This post is dedicated to the amazing and internationally renowned Dr. Geneva Smitherman–Dr. G. To keep it brief, as she has too many accolades to list, Dr. G is the University Distinguished Professor Emerita in the Department of English and Core Faculty to the African American and African Studies (AAAS) Program at Michigan State University. Most importantly, she is the preeminent scholar in the field of linguistics, specifically, African American Language (AAL), Black English (BE).
Dr. G teaches an online class AAAS 891 focused on African American Language, a class I’m currently enrolled in and enthusiastically support. Believe it or not, African American Language does exist. It is not slang, broken English or some contrived dialect that spawned yesterday. Black English is a legitimate language contrary to popular belief. The history and many books on the subject speak for itself.
Post-Brown v. Board of Education (1954) and the integration of classrooms nationwide, the exposure to the tongue of Black America—Black English—“a style of speaking words with Black flava—with Africanized semantic, grammatical, pronunciation, and rhetorical patterns,” according to Dr. G, came this abrupt awakening no one was expecting. Since that time there has been ongoing onerous debate about the place of AAL in education. Both sides have vehemently argued for and against it. Maybe digital? Why not digital?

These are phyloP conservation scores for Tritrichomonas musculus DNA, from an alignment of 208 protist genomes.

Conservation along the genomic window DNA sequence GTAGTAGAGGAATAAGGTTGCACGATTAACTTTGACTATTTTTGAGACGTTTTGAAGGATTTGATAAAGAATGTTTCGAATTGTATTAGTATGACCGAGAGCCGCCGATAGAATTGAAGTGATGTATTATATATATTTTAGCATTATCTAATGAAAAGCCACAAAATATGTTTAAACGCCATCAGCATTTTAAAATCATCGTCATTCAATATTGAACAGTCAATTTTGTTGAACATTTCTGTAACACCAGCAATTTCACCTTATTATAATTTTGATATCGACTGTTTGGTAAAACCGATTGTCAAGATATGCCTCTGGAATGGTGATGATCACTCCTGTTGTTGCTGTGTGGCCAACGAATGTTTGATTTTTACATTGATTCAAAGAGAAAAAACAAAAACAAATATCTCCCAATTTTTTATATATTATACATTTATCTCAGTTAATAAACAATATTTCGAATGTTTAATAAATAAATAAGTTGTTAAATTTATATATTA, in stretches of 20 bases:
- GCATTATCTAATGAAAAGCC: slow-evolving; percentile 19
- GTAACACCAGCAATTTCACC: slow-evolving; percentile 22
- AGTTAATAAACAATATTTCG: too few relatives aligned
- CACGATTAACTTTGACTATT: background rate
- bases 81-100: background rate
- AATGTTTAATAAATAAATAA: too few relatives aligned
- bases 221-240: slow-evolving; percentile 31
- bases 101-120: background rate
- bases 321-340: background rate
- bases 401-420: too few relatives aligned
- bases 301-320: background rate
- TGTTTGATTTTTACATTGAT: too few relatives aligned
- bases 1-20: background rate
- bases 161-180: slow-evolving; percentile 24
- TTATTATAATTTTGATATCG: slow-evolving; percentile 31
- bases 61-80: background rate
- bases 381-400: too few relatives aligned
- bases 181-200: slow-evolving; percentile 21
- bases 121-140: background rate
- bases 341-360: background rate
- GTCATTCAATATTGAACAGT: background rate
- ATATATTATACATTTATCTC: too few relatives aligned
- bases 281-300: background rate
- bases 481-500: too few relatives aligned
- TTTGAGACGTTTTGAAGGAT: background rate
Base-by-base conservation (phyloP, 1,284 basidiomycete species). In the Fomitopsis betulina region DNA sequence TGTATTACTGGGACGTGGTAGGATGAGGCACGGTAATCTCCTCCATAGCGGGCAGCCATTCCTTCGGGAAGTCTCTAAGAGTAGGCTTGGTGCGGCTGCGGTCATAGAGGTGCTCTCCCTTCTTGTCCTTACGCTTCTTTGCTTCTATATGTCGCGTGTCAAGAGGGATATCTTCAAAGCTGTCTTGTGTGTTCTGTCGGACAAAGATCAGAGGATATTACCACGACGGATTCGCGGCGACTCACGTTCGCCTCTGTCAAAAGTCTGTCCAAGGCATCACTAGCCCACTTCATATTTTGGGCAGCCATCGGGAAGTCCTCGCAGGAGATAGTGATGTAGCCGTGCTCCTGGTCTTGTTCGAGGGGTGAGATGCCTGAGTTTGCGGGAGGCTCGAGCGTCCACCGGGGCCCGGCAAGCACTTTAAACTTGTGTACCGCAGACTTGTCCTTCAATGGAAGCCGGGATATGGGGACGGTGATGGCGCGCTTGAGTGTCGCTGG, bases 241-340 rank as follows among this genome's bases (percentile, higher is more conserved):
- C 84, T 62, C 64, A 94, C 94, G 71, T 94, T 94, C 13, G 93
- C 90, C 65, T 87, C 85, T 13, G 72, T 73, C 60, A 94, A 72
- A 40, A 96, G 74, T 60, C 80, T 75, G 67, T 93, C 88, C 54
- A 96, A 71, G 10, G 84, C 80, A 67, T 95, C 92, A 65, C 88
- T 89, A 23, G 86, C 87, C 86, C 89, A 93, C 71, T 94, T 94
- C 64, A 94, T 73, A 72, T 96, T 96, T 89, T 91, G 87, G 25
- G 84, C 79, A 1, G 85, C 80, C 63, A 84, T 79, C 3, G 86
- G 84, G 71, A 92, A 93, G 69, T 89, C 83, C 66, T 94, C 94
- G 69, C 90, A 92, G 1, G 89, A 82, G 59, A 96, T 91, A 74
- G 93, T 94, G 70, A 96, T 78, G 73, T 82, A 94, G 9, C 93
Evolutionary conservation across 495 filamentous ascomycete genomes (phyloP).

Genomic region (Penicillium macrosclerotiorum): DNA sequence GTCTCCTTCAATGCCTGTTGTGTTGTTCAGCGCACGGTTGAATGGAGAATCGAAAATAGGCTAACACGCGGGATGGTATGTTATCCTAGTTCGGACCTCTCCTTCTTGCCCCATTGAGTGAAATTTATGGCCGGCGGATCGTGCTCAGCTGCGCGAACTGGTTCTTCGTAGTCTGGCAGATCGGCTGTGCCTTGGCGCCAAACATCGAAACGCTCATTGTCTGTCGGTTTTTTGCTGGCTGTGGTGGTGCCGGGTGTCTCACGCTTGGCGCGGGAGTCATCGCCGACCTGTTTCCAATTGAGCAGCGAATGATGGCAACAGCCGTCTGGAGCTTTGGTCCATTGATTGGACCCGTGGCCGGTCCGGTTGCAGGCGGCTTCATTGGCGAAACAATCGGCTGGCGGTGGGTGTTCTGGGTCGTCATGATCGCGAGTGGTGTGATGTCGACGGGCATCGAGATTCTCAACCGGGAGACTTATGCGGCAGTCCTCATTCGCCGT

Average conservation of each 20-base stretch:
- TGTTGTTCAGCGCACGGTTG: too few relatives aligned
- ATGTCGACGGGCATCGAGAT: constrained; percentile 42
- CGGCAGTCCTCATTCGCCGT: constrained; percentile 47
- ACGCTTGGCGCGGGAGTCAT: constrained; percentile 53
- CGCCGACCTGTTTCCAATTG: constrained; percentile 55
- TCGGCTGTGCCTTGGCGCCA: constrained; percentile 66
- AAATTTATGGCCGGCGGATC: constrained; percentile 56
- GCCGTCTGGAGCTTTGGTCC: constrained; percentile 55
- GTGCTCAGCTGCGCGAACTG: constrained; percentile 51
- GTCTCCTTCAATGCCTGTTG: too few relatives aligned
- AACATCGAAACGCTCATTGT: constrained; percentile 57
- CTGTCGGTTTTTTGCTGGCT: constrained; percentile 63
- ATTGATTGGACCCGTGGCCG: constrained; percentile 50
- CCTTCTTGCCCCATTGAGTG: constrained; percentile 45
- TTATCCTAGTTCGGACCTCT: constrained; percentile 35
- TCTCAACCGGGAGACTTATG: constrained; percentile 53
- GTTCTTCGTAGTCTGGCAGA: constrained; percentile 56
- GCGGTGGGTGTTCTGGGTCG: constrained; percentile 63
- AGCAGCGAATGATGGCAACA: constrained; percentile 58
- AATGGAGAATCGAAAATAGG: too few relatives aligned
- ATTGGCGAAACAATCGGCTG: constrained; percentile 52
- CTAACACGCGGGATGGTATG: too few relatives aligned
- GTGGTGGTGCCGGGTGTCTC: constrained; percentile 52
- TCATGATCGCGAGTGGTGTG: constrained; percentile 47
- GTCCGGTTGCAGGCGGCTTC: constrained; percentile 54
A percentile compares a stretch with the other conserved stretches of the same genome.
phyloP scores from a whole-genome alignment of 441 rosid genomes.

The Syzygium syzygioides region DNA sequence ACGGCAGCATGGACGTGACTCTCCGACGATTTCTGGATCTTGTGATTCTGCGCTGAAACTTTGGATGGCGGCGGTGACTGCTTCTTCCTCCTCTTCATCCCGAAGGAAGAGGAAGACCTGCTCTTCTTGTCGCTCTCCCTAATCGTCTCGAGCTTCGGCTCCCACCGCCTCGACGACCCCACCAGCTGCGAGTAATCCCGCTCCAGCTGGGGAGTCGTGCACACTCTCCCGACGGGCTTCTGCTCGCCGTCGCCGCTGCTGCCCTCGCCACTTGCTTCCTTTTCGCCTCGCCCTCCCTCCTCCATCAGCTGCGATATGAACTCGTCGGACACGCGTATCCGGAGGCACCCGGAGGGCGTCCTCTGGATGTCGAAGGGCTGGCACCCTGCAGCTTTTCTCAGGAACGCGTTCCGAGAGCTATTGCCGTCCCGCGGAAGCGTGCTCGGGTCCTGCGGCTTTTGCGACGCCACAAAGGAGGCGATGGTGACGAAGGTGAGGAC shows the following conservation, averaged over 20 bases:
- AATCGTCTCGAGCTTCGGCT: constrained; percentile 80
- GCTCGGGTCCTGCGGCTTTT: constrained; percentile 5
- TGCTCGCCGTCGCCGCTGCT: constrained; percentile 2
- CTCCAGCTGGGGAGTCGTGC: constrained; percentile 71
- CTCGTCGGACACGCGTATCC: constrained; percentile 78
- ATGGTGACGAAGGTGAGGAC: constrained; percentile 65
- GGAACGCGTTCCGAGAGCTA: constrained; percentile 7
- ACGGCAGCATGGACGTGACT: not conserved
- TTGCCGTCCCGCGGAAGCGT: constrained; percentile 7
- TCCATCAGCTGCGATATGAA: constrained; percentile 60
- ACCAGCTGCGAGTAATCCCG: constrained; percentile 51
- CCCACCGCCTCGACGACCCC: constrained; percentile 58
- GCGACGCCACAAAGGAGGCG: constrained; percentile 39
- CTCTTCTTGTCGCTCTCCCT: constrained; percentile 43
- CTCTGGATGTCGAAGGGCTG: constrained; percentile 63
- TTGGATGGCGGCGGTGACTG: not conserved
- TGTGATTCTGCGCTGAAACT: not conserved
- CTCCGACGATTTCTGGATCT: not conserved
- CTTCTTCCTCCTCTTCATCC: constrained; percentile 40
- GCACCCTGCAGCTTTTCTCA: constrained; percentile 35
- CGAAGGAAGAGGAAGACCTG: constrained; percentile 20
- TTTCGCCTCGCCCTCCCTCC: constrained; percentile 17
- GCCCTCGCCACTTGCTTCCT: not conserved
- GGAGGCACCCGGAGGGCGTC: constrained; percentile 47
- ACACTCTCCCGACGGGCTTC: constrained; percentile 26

The explosion of the digital space has been the truce or the much needed answer. As a digital zealot, Cultural Heritage Informatics (CHI) could possibly be the solution to this decades old debate. How and why? The infinite lifespan of a project in the digital world coupled with the creativity and customs of CHI may make the perfect focus group to allow for AAL in the classroom beyond social media, blogs and the like. This relationship could influence pedagogy, epistemology and rhetoric. Ideally, this is the beginning of something revolutionary in education, Black America, CHI and the digital communities.